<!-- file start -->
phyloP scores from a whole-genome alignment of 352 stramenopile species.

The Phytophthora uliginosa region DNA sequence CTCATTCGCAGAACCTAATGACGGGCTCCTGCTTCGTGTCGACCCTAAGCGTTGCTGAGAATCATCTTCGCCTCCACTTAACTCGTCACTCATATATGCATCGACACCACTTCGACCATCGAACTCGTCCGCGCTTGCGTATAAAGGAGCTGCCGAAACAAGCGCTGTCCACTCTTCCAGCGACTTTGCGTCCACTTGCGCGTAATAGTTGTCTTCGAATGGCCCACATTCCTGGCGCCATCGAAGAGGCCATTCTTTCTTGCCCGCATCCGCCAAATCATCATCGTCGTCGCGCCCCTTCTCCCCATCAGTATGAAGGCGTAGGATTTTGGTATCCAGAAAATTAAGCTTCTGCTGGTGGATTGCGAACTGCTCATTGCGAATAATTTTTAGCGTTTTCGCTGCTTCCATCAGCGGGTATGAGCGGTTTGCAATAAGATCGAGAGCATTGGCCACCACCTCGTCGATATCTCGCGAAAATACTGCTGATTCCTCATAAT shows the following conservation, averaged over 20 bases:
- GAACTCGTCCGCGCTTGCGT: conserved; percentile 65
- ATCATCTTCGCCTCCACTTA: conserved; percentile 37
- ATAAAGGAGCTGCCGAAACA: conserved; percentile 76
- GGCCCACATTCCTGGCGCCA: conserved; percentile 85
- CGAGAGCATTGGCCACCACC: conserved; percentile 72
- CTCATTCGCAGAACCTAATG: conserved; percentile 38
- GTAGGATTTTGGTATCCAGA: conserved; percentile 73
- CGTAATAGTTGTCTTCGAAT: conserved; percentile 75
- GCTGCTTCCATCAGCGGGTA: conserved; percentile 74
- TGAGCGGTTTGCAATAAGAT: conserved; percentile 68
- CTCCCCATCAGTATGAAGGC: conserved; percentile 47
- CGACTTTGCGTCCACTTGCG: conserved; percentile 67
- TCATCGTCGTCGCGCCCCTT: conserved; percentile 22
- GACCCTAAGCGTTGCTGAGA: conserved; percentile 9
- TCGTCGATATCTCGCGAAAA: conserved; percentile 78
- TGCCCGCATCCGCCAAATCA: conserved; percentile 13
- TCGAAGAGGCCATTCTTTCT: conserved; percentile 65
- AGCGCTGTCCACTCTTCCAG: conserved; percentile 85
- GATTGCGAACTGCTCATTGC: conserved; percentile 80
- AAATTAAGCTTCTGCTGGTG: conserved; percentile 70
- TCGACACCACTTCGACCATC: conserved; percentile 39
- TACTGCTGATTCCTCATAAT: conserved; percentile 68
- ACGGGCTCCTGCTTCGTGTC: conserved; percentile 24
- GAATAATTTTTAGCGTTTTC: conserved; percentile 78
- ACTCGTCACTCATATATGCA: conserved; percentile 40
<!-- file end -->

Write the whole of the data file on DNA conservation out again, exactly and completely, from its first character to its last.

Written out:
phyloP scores from a whole-genome alignment of 352 stramenopile species.

The Phytophthora uliginosa region DNA sequence CTCATTCGCAGAACCTAATGACGGGCTCCTGCTTCGTGTCGACCCTAAGCGTTGCTGAGAATCATCTTCGCCTCCACTTAACTCGTCACTCATATATGCATCGACACCACTTCGACCATCGAACTCGTCCGCGCTTGCGTATAAAGGAGCTGCCGAAACAAGCGCTGTCCACTCTTCCAGCGACTTTGCGTCCACTTGCGCGTAATAGTTGTCTTCGAATGGCCCACATTCCTGGCGCCATCGAAGAGGCCATTCTTTCTTGCCCGCATCCGCCAAATCATCATCGTCGTCGCGCCCCTTCTCCCCATCAGTATGAAGGCGTAGGATTTTGGTATCCAGAAAATTAAGCTTCTGCTGGTGGATTGCGAACTGCTCATTGCGAATAATTTTTAGCGTTTTCGCTGCTTCCATCAGCGGGTATGAGCGGTTTGCAATAAGATCGAGAGCATTGGCCACCACCTCGTCGATATCTCGCGAAAATACTGCTGATTCCTCATAAT shows the following conservation, averaged over 20 bases:
- GAACTCGTCCGCGCTTGCGT: conserved; percentile 65
- ATCATCTTCGCCTCCACTTA: conserved; percentile 37
- ATAAAGGAGCTGCCGAAACA: conserved; percentile 76
- GGCCCACATTCCTGGCGCCA: conserved; percentile 85
- CGAGAGCATTGGCCACCACC: conserved; percentile 72
- CTCATTCGCAGAACCTAATG: conserved; percentile 38
- GTAGGATTTTGGTATCCAGA: conserved; percentile 73
- CGTAATAGTTGTCTTCGAAT: conserved; percentile 75
- GCTGCTTCCATCAGCGGGTA: conserved; percentile 74
- TGAGCGGTTTGCAATAAGAT: conserved; percentile 68
- CTCCCCATCAGTATGAAGGC: conserved; percentile 47
- CGACTTTGCGTCCACTTGCG: conserved; percentile 67
- TCATCGTCGTCGCGCCCCTT: conserved; percentile 22
- GACCCTAAGCGTTGCTGAGA: conserved; percentile 9
- TCGTCGATATCTCGCGAAAA: conserved; percentile 78
- TGCCCGCATCCGCCAAATCA: conserved; percentile 13
- TCGAAGAGGCCATTCTTTCT: conserved; percentile 65
- AGCGCTGTCCACTCTTCCAG: conserved; percentile 85
- GATTGCGAACTGCTCATTGC: conserved; percentile 80
- AAATTAAGCTTCTGCTGGTG: conserved; percentile 70
- TCGACACCACTTCGACCATC: conserved; percentile 39
- TACTGCTGATTCCTCATAAT: conserved; percentile 68
- ACGGGCTCCTGCTTCGTGTC: conserved; percentile 24
- GAATAATTTTTAGCGTTTTC: conserved; percentile 78
- ACTCGTCACTCATATATGCA: conserved; percentile 40